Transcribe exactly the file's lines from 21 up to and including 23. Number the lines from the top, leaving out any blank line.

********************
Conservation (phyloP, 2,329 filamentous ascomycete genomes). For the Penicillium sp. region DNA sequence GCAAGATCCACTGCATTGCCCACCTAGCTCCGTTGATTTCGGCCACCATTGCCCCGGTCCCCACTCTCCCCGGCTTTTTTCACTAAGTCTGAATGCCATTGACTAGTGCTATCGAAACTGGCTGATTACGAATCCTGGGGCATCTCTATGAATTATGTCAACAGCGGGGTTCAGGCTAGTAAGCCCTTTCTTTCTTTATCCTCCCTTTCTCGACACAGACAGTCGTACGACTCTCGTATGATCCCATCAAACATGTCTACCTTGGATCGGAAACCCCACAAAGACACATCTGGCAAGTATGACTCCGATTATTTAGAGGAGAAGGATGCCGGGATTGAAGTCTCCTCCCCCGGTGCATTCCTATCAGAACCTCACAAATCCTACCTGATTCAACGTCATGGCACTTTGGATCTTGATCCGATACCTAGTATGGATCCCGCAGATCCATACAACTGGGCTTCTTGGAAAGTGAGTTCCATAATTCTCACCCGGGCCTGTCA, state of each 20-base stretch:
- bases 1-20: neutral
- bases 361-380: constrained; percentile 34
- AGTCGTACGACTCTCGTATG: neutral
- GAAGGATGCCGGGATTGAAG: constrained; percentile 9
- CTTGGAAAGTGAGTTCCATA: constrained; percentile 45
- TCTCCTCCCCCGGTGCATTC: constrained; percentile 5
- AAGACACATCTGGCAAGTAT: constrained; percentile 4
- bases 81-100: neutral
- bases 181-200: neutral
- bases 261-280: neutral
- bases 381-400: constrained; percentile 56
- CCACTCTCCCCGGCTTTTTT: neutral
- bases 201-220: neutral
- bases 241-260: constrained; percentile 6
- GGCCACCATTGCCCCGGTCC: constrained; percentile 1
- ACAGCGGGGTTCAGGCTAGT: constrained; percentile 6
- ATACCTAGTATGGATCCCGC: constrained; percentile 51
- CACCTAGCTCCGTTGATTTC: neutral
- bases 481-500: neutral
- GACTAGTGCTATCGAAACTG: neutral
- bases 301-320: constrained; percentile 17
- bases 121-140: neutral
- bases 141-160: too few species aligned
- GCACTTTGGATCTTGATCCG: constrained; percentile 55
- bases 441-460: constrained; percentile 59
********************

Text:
- GACTAGTGCTATCGAAACTG: neutral
- bases 301-320: constrained; percentile 17
- bases 121-140: neutral